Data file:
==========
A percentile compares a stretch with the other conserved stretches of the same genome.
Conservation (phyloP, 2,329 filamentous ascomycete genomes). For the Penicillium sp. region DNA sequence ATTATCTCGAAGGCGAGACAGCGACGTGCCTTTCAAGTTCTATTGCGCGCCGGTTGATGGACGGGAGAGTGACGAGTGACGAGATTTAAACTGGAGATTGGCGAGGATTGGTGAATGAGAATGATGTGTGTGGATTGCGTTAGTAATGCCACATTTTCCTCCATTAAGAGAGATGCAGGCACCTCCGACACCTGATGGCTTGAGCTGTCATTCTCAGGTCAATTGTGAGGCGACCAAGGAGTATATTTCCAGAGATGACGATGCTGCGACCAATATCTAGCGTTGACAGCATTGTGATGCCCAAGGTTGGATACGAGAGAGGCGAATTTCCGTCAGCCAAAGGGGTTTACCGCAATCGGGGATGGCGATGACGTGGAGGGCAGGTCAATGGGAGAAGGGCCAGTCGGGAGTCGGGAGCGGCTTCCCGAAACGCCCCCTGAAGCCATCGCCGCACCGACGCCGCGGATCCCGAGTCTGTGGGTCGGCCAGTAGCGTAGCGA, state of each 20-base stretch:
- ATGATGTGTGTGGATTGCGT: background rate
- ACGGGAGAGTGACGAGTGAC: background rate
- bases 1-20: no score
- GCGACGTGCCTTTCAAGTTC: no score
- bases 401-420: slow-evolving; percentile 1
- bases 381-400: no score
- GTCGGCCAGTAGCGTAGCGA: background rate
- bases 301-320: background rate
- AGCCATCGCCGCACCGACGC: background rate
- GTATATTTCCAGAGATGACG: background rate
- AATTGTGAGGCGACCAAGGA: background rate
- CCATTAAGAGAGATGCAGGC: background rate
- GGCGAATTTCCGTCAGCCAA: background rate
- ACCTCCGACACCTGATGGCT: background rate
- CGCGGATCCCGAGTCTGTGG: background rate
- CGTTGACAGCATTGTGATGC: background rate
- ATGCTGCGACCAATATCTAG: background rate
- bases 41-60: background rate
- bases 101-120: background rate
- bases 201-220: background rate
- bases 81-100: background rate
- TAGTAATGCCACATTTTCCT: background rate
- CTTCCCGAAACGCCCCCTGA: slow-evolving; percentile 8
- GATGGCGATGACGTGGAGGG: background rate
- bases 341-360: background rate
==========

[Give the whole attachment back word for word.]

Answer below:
A percentile compares a stretch with the other conserved stretches of the same genome.
Conservation (phyloP, 2,329 filamentous ascomycete genomes). For the Penicillium sp. region DNA sequence ATTATCTCGAAGGCGAGACAGCGACGTGCCTTTCAAGTTCTATTGCGCGCCGGTTGATGGACGGGAGAGTGACGAGTGACGAGATTTAAACTGGAGATTGGCGAGGATTGGTGAATGAGAATGATGTGTGTGGATTGCGTTAGTAATGCCACATTTTCCTCCATTAAGAGAGATGCAGGCACCTCCGACACCTGATGGCTTGAGCTGTCATTCTCAGGTCAATTGTGAGGCGACCAAGGAGTATATTTCCAGAGATGACGATGCTGCGACCAATATCTAGCGTTGACAGCATTGTGATGCCCAAGGTTGGATACGAGAGAGGCGAATTTCCGTCAGCCAAAGGGGTTTACCGCAATCGGGGATGGCGATGACGTGGAGGGCAGGTCAATGGGAGAAGGGCCAGTCGGGAGTCGGGAGCGGCTTCCCGAAACGCCCCCTGAAGCCATCGCCGCACCGACGCCGCGGATCCCGAGTCTGTGGGTCGGCCAGTAGCGTAGCGA, state of each 20-base stretch:
- ATGATGTGTGTGGATTGCGT: background rate
- ACGGGAGAGTGACGAGTGAC: background rate
- bases 1-20: no score
- GCGACGTGCCTTTCAAGTTC: no score
- bases 401-420: slow-evolving; percentile 1
- bases 381-400: no score
- GTCGGCCAGTAGCGTAGCGA: background rate
- bases 301-320: background rate
- AGCCATCGCCGCACCGACGC: background rate
- GTATATTTCCAGAGATGACG: background rate
- AATTGTGAGGCGACCAAGGA: background rate
- CCATTAAGAGAGATGCAGGC: background rate
- GGCGAATTTCCGTCAGCCAA: background rate
- ACCTCCGACACCTGATGGCT: background rate
- CGCGGATCCCGAGTCTGTGG: background rate
- CGTTGACAGCATTGTGATGC: background rate
- ATGCTGCGACCAATATCTAG: background rate
- bases 41-60: background rate
- bases 101-120: background rate
- bases 201-220: background rate
- bases 81-100: background rate
- TAGTAATGCCACATTTTCCT: background rate
- CTTCCCGAAACGCCCCCTGA: slow-evolving; percentile 8
- GATGGCGATGACGTGGAGGG: background rate
- bases 341-360: background rate